Storage If they had seen a stop sign and were asked about a stop sign, 75% correctly identified the stop sign photograph. (Note that 25% made a crucial mistake on what would seem to be an easy question!) However, of those who had received a misleading question (e.g., asked if they’d seen a yield sign after shown a stop sign), only 41 percent chose the correct photograph. Source of images: Microsoft Office Online.
Storage In subsequent experiments, Loftus and her colleagues found that misleading questions can change people’s minds about: –How fast a car was going –Whether broken glass was at the scene of an accident –Whether a traffic light was green or red –Whether a robber had a mustache Source of image: Microsoft Office Online.
Storage Although some controversy exists over the answer to this question most researchers endorse the following position: Misleading questions cause a problem with source monitoring, the process people use to try to identify the source of their memories. When information gets stored in memory, it is not always well “tagged” as to where it came from.
Retrieval Identification errors from police lineups are the most common cause of wrongful convictions in the United States. A number of things other than the image of a person that is stored in memory can influence whether eyewitnesses will pick someone out of a lineup. Witnesses often choose the person in a lineup who most resembles the criminal, even if the resemblance is not very strong. Source of image: Microsoft Office Online.
To avoid the “best guess” problem, where witnesses pick the person who looks most like the suspect, psychologists recommend police follow these steps: 1.Make sure everyone in the lineup resembles the witness’s description of the suspect. 2.Tell the witnesses that the person suspected of the crime may or may not be in the lineup. 3.Do not always include the suspect in an initial lineup. 4.Make sure that the person conducting the lineup does not know which person in the lineup is the suspect.
To avoid the “best guess” problem, where witnesses pick the person who looks most like the suspect, psychologists recommend police follow these steps: 5.Ask witnesses how confident they are that they can identify the suspect before they receive any feedback about their lineup performance. 6.Present pictures of people sequentially instead of simultaneously. 7.Present witnesses with both photographs of people and sound recordings of their voices. 8.Composite face programs should perhaps be avoided.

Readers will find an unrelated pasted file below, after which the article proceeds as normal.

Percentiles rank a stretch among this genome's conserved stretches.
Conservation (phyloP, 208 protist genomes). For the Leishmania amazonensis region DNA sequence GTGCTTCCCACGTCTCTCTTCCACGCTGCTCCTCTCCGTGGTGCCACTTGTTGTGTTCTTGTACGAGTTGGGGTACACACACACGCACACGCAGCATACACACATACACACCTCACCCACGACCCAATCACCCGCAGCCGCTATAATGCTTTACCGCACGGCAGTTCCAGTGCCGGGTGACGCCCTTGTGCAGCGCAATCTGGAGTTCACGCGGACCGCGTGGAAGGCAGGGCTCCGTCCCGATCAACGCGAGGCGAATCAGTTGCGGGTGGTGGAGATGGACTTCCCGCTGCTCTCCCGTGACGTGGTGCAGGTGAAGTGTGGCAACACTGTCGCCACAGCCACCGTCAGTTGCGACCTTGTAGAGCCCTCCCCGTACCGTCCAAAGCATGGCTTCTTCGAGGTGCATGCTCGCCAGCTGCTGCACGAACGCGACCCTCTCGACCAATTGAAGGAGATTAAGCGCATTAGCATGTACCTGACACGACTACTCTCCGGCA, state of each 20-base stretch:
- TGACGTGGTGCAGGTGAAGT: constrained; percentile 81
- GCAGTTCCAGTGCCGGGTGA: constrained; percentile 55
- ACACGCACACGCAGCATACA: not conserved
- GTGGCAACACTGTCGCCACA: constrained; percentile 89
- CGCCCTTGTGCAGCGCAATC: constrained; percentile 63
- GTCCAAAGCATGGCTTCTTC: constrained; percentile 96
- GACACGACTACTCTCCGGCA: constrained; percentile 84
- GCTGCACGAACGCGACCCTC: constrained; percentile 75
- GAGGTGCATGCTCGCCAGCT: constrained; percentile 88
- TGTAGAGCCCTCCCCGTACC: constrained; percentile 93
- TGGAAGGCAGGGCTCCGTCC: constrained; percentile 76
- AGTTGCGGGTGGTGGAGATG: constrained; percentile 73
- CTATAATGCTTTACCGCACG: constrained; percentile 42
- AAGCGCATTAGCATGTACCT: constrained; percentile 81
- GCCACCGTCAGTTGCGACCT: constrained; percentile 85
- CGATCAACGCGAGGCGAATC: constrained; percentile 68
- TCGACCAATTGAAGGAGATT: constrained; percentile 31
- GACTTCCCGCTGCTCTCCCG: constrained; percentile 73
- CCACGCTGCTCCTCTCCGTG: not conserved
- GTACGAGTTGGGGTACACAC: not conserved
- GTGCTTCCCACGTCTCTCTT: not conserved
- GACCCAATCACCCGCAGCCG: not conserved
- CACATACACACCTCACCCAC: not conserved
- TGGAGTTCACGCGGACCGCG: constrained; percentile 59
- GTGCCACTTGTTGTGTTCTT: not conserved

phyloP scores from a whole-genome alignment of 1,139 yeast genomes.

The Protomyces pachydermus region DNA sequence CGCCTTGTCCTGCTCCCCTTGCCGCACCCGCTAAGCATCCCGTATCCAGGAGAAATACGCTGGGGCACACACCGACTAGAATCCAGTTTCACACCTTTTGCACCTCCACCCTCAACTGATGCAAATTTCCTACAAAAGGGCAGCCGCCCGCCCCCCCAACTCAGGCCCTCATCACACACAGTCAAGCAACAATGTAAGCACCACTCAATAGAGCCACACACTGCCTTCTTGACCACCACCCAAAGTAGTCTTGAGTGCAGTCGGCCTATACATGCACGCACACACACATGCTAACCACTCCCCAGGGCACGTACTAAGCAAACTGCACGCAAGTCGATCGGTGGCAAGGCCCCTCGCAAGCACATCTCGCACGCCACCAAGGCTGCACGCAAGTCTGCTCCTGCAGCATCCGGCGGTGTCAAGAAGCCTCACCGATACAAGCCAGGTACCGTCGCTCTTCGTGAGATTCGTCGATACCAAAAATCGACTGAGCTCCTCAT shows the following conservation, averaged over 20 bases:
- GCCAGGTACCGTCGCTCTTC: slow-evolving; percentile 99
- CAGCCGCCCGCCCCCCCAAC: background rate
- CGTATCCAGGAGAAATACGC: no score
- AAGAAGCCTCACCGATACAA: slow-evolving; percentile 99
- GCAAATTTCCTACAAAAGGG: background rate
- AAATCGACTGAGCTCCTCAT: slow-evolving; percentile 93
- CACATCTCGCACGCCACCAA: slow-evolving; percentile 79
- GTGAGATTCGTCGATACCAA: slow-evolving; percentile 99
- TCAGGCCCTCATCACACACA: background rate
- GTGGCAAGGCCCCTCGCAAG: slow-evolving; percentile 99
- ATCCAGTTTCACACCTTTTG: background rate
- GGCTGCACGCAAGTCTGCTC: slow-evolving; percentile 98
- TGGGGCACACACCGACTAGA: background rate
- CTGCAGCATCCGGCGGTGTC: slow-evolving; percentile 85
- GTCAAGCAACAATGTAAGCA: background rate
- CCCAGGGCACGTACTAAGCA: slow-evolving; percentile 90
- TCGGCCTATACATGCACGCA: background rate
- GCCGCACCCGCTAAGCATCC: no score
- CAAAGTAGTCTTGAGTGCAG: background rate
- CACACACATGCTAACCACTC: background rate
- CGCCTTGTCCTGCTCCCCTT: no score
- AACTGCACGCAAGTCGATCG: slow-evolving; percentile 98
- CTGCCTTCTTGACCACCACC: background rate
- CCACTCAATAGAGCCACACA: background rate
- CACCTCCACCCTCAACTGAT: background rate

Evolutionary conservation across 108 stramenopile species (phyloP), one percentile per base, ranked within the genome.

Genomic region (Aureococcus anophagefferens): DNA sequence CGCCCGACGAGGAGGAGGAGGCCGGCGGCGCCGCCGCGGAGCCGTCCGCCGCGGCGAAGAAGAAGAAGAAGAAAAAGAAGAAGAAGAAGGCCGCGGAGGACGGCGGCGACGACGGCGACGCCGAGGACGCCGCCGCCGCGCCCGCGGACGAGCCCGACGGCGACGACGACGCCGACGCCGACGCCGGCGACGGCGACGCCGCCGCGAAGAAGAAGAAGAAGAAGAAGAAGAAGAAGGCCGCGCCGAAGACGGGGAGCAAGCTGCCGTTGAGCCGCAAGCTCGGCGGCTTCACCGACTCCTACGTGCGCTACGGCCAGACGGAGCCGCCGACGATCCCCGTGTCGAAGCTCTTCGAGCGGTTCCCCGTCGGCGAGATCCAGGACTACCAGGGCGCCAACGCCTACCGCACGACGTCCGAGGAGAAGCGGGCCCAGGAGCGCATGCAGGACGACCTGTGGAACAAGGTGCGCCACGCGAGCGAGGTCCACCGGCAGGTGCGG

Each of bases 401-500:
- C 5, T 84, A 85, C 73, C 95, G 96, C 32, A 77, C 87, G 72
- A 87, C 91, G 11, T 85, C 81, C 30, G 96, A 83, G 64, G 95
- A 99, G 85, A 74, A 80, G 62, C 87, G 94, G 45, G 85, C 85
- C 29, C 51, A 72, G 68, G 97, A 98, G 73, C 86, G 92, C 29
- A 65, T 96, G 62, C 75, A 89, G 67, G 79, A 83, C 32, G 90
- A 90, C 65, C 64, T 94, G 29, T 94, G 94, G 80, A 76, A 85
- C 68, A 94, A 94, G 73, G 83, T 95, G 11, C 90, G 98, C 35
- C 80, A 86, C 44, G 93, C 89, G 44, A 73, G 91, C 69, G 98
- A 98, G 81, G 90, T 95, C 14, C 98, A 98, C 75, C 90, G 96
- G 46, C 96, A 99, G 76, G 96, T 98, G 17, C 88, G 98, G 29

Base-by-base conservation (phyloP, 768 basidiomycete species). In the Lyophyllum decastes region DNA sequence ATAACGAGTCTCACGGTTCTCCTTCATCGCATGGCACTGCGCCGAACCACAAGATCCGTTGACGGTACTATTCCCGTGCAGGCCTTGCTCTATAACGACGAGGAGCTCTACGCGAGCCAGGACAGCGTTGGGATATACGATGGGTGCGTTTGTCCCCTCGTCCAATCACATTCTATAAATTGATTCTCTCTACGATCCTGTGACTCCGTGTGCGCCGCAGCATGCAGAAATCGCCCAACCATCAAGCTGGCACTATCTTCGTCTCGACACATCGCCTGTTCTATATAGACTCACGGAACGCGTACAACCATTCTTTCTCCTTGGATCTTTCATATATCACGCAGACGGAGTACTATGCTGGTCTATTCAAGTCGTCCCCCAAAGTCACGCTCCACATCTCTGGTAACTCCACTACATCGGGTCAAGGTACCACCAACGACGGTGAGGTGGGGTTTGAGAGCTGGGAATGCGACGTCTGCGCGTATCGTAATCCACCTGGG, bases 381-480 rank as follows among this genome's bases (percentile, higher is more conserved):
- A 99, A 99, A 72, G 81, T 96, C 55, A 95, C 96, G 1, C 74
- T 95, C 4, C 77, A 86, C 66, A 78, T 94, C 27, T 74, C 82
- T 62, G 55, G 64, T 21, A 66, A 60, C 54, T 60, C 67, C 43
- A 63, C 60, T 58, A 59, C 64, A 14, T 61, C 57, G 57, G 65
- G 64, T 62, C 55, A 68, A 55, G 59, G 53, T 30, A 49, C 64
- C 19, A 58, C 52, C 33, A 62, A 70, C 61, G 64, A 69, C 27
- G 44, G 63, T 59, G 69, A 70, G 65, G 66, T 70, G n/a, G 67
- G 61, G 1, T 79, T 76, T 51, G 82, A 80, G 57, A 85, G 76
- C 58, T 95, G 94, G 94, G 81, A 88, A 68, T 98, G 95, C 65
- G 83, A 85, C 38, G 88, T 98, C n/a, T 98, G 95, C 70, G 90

Judging Whether Eyewitnesses Are Mistaken Although people are more ready to believe someone who is confident about a memory, confidence is not a good predictor of accuracy. Confident identifications by witnesses and victims have led to convictions of innocent people, some of whom served many years before additional evidence exonerated them.
Why Doesn’t Certainty Mean Accuracy? The things that influence people’s confidence are not necessarily the same things that influence their accuracy. Example: After identifying a suspect, a person’s confidence increases if he or she finds out that other witnesses identified the same suspect and decreases if he or she finds out that other witnesses identified a different suspect.
Responding Quickly Accurate witnesses in one study tended to say that they didn’t really know how they recognized the man, that his face just “popped out” at them. Inaccurate witnesses tended to say that they used a process of elimination, deliberately comparing one face to another. Ironically, taking more time and thinking more carefully about the pictures were associated with making more mistakes. People who made their choice within 10 seconds and expressed very high confidence in their judgment were especially likely to be correct.
The Problem with Verbalization Trying to put an image of a face into words can make people's memory worse. After writing that someone had “squinty” eyes, you look for eyes that are squinty, and doing so interferes with your attention to the finer details of the faces. If you ever witness a crime, then, you should not try to put into words what the criminal looked like.
Judging Whether Witnesses Are Lying Even if witnesses have very accurate memories for what they saw, they might deliberately lie when on the witness stand. If a witness was lying, why couldn’t the jurors tell? How accurate are people at detecting deception? Not very, as it turns out.
Judging Whether Witnesses Are Lying Interestingly, people with a lot of experience in dealing with liars (e.g., law enforcement agents and employees of the CIA) are no more accurate at detecting deception than college students. It is harder to detect whether someone is lying than we might think--even if we are a seasoned police officer or judge.
Can Polygraph Machines Tell if People are Lying? Polygraph A machine that measures people’s physiological responses (e.g., their heart rate). Polygraph operators attempt to tell if someone is lying by observing that person’s physiological responses while answering questions. Polygraph A machine that measures people’s physiological responses (e.g., their heart rate). Polygraph operators attempt to tell if someone is lying by observing that person’s physiological responses while answering questions. Source of image: